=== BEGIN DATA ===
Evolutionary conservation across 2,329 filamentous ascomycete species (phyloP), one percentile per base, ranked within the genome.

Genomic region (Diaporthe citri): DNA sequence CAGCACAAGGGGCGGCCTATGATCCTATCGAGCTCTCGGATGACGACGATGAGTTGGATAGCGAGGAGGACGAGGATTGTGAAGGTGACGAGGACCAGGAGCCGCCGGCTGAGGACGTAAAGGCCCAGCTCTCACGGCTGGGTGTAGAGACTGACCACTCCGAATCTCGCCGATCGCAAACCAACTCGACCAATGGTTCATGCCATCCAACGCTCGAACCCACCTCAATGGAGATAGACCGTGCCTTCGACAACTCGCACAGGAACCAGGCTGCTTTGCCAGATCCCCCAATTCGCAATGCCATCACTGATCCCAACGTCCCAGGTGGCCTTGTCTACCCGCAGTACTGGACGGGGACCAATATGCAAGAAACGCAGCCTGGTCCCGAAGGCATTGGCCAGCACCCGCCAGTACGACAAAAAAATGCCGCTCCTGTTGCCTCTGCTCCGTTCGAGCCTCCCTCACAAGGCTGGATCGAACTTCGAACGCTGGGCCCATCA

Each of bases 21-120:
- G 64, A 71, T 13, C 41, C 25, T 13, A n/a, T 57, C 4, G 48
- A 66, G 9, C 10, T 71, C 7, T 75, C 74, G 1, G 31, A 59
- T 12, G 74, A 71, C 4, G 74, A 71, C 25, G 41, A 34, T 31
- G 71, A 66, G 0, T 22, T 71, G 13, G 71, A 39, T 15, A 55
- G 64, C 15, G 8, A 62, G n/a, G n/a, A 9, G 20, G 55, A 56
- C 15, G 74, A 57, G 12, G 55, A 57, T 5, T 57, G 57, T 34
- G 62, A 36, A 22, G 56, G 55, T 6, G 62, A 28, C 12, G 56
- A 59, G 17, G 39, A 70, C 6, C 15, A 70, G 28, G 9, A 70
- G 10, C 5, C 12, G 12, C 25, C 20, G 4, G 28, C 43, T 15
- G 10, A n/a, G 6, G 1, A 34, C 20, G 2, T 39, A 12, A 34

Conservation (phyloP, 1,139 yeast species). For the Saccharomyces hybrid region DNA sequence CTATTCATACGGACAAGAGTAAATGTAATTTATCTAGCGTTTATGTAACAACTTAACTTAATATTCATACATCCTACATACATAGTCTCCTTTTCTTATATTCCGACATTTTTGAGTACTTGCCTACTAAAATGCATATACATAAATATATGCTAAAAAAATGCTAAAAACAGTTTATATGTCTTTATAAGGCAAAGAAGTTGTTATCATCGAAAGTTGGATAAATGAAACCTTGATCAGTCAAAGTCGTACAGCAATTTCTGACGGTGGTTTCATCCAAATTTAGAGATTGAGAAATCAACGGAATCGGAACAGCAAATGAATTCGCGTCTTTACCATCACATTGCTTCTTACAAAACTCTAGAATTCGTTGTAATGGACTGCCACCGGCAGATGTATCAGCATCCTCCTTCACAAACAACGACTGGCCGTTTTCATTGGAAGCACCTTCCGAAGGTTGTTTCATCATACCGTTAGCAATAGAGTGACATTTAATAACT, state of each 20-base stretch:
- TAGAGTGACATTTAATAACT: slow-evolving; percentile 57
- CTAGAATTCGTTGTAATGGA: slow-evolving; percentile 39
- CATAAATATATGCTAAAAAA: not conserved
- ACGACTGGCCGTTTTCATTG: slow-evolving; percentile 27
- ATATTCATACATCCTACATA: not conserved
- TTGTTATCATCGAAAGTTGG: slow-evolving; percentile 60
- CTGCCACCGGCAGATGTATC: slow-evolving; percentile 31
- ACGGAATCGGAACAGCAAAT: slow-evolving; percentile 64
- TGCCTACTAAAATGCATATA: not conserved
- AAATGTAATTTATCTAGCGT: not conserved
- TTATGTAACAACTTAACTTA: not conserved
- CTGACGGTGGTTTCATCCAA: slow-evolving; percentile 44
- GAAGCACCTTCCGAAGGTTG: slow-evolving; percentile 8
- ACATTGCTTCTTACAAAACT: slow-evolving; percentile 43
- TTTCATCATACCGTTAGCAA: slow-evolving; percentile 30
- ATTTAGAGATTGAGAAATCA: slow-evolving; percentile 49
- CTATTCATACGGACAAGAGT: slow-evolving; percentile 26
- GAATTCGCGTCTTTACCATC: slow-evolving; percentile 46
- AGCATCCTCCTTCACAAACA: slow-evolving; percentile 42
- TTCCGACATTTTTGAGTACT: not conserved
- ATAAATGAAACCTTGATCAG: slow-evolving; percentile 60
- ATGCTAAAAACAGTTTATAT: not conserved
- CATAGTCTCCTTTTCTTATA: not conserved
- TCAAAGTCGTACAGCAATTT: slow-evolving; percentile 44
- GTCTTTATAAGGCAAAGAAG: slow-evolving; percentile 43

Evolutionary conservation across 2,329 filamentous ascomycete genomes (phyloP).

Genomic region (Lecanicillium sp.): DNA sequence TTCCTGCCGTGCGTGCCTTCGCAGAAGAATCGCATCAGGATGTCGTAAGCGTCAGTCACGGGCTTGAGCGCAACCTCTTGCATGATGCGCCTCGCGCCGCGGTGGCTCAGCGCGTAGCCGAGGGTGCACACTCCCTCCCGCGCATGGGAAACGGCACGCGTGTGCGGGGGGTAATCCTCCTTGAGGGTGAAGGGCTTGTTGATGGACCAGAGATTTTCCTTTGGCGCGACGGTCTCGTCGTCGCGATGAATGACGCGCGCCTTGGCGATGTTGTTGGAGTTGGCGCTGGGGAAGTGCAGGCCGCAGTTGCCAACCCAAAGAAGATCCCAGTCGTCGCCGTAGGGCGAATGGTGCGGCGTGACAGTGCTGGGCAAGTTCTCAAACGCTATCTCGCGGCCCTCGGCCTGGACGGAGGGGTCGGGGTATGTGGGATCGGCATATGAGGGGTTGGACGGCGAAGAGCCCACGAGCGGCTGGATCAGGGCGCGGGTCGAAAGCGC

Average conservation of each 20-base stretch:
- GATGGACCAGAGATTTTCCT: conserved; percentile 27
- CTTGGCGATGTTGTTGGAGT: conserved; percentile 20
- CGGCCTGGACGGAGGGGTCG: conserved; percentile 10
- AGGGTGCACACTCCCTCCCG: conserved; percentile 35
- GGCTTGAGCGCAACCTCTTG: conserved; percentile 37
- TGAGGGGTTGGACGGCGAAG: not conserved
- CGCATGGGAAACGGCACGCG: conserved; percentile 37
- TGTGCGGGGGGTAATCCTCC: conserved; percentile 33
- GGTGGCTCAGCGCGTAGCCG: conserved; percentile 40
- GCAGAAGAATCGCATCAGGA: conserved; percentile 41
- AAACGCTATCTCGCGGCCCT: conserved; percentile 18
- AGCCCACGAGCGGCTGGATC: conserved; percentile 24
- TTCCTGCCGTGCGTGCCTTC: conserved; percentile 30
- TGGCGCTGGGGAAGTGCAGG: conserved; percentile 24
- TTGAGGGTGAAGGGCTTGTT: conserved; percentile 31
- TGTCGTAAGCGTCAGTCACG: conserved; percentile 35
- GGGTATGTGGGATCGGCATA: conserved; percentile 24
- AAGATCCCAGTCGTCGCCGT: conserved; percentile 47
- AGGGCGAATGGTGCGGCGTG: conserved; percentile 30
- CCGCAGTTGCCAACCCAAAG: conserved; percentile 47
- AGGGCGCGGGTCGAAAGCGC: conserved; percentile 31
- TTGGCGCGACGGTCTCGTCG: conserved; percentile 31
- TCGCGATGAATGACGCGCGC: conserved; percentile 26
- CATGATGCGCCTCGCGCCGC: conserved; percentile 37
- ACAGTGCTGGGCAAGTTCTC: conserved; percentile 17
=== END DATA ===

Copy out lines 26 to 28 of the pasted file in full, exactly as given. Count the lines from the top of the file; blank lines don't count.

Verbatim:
- CTGACGGTGGTTTCATCCAA: slow-evolving; percentile 44
- GAAGCACCTTCCGAAGGTTG: slow-evolving; percentile 8
- ACATTGCTTCTTACAAAACT: slow-evolving; percentile 43